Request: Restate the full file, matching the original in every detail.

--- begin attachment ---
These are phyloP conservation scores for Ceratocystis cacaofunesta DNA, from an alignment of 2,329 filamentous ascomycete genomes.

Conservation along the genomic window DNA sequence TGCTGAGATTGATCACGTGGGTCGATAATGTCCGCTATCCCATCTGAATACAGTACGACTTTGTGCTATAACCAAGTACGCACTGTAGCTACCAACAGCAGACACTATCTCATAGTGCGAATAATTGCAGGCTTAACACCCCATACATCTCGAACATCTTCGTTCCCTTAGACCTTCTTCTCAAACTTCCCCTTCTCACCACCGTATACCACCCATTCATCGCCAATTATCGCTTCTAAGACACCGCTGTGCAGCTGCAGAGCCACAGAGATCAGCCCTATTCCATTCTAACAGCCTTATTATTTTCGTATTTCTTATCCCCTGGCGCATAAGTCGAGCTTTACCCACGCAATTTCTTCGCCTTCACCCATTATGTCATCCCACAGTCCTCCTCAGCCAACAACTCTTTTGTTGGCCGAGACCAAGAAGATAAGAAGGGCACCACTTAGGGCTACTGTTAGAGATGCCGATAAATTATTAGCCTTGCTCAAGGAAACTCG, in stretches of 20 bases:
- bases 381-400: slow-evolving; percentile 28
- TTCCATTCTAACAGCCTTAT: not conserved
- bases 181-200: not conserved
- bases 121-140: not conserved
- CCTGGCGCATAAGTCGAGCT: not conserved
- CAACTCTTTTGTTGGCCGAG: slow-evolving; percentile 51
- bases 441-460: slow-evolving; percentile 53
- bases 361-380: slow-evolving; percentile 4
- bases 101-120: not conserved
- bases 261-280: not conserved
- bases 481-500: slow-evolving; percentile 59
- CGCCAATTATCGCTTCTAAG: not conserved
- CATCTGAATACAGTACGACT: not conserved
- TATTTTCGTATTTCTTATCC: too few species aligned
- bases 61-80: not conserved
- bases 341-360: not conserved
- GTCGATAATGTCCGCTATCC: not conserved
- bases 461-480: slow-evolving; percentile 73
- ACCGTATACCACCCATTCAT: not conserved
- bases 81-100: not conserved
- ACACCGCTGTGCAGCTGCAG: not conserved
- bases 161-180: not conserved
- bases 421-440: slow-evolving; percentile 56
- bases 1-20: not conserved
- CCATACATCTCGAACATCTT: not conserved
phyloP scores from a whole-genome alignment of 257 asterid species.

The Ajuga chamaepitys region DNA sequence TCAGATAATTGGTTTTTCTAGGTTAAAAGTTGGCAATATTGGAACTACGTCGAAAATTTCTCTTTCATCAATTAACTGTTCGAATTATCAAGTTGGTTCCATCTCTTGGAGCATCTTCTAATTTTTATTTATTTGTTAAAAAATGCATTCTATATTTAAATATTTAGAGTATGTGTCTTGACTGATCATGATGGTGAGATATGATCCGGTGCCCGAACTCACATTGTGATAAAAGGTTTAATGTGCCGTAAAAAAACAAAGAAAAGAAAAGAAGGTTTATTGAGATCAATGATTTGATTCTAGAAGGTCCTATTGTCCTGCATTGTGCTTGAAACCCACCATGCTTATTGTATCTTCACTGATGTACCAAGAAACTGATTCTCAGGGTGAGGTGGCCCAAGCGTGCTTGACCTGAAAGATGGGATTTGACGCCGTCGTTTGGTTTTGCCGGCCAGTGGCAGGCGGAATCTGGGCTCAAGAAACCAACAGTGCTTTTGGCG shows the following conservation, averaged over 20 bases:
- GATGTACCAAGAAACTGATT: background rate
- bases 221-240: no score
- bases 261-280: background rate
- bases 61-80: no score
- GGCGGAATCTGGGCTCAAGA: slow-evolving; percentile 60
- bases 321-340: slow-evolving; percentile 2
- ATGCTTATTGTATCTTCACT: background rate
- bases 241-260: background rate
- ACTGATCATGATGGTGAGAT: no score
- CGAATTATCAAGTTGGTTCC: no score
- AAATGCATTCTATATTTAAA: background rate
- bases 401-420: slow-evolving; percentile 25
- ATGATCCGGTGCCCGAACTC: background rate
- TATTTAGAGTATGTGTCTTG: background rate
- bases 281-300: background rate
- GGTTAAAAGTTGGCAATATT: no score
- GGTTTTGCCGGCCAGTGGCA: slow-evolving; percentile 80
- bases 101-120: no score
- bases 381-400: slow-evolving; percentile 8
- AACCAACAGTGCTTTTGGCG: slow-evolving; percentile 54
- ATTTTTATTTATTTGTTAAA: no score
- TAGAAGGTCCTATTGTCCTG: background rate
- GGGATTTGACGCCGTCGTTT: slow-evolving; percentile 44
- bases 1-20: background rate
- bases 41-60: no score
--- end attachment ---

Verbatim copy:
These are phyloP conservation scores for Ceratocystis cacaofunesta DNA, from an alignment of 2,329 filamentous ascomycete genomes.

Conservation along the genomic window DNA sequence TGCTGAGATTGATCACGTGGGTCGATAATGTCCGCTATCCCATCTGAATACAGTACGACTTTGTGCTATAACCAAGTACGCACTGTAGCTACCAACAGCAGACACTATCTCATAGTGCGAATAATTGCAGGCTTAACACCCCATACATCTCGAACATCTTCGTTCCCTTAGACCTTCTTCTCAAACTTCCCCTTCTCACCACCGTATACCACCCATTCATCGCCAATTATCGCTTCTAAGACACCGCTGTGCAGCTGCAGAGCCACAGAGATCAGCCCTATTCCATTCTAACAGCCTTATTATTTTCGTATTTCTTATCCCCTGGCGCATAAGTCGAGCTTTACCCACGCAATTTCTTCGCCTTCACCCATTATGTCATCCCACAGTCCTCCTCAGCCAACAACTCTTTTGTTGGCCGAGACCAAGAAGATAAGAAGGGCACCACTTAGGGCTACTGTTAGAGATGCCGATAAATTATTAGCCTTGCTCAAGGAAACTCG, in stretches of 20 bases:
- bases 381-400: slow-evolving; percentile 28
- TTCCATTCTAACAGCCTTAT: not conserved
- bases 181-200: not conserved
- bases 121-140: not conserved
- CCTGGCGCATAAGTCGAGCT: not conserved
- CAACTCTTTTGTTGGCCGAG: slow-evolving; percentile 51
- bases 441-460: slow-evolving; percentile 53
- bases 361-380: slow-evolving; percentile 4
- bases 101-120: not conserved
- bases 261-280: not conserved
- bases 481-500: slow-evolving; percentile 59
- CGCCAATTATCGCTTCTAAG: not conserved
- CATCTGAATACAGTACGACT: not conserved
- TATTTTCGTATTTCTTATCC: too few species aligned
- bases 61-80: not conserved
- bases 341-360: not conserved
- GTCGATAATGTCCGCTATCC: not conserved
- bases 461-480: slow-evolving; percentile 73
- ACCGTATACCACCCATTCAT: not conserved
- bases 81-100: not conserved
- ACACCGCTGTGCAGCTGCAG: not conserved
- bases 161-180: not conserved
- bases 421-440: slow-evolving; percentile 56
- bases 1-20: not conserved
- CCATACATCTCGAACATCTT: not conserved
phyloP scores from a whole-genome alignment of 257 asterid species.

The Ajuga chamaepitys region DNA sequence TCAGATAATTGGTTTTTCTAGGTTAAAAGTTGGCAATATTGGAACTACGTCGAAAATTTCTCTTTCATCAATTAACTGTTCGAATTATCAAGTTGGTTCCATCTCTTGGAGCATCTTCTAATTTTTATTTATTTGTTAAAAAATGCATTCTATATTTAAATATTTAGAGTATGTGTCTTGACTGATCATGATGGTGAGATATGATCCGGTGCCCGAACTCACATTGTGATAAAAGGTTTAATGTGCCGTAAAAAAACAAAGAAAAGAAAAGAAGGTTTATTGAGATCAATGATTTGATTCTAGAAGGTCCTATTGTCCTGCATTGTGCTTGAAACCCACCATGCTTATTGTATCTTCACTGATGTACCAAGAAACTGATTCTCAGGGTGAGGTGGCCCAAGCGTGCTTGACCTGAAAGATGGGATTTGACGCCGTCGTTTGGTTTTGCCGGCCAGTGGCAGGCGGAATCTGGGCTCAAGAAACCAACAGTGCTTTTGGCG shows the following conservation, averaged over 20 bases:
- GATGTACCAAGAAACTGATT: background rate
- bases 221-240: no score
- bases 261-280: background rate
- bases 61-80: no score
- GGCGGAATCTGGGCTCAAGA: slow-evolving; percentile 60
- bases 321-340: slow-evolving; percentile 2
- ATGCTTATTGTATCTTCACT: background rate
- bases 241-260: background rate
- ACTGATCATGATGGTGAGAT: no score
- CGAATTATCAAGTTGGTTCC: no score
- AAATGCATTCTATATTTAAA: background rate
- bases 401-420: slow-evolving; percentile 25
- ATGATCCGGTGCCCGAACTC: background rate
- TATTTAGAGTATGTGTCTTG: background rate
- bases 281-300: background rate
- GGTTAAAAGTTGGCAATATT: no score
- GGTTTTGCCGGCCAGTGGCA: slow-evolving; percentile 80
- bases 101-120: no score
- bases 381-400: slow-evolving; percentile 8
- AACCAACAGTGCTTTTGGCG: slow-evolving; percentile 54
- ATTTTTATTTATTTGTTAAA: no score
- TAGAAGGTCCTATTGTCCTG: background rate
- GGGATTTGACGCCGTCGTTT: slow-evolving; percentile 44
- bases 1-20: background rate
- bases 41-60: no score